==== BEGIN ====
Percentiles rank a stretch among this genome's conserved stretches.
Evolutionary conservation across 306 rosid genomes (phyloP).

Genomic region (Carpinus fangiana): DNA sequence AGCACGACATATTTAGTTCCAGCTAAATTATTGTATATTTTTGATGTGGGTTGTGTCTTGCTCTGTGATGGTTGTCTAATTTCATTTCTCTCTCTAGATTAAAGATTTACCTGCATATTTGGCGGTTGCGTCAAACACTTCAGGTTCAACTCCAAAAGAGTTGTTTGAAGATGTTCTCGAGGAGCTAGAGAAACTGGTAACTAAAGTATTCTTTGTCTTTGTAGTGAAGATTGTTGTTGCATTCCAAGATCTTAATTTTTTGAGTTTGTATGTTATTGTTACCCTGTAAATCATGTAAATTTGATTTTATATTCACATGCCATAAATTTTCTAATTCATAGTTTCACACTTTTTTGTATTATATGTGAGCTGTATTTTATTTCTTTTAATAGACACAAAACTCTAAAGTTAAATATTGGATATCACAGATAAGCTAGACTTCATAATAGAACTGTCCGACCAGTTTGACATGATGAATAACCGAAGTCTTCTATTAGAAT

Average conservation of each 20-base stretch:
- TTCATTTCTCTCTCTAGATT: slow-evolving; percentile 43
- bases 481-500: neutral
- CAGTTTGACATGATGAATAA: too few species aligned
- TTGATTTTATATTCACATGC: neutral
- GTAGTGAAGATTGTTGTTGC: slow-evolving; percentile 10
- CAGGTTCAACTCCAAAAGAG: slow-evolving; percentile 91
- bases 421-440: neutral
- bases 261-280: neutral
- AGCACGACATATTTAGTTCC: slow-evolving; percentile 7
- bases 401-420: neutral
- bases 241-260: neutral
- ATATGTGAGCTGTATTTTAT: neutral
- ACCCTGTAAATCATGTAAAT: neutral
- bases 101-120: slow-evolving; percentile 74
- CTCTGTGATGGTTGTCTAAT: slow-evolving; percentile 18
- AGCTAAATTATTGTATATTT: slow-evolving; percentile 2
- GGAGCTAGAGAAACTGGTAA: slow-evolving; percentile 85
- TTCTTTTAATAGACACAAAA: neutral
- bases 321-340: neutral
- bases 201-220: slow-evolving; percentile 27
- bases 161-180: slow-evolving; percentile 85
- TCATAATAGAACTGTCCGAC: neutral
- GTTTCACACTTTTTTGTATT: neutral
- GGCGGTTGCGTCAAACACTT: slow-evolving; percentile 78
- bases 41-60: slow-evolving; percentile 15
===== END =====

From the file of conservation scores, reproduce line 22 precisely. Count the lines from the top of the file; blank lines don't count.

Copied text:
- TTCTTTTAATAGACACAAAA: neutral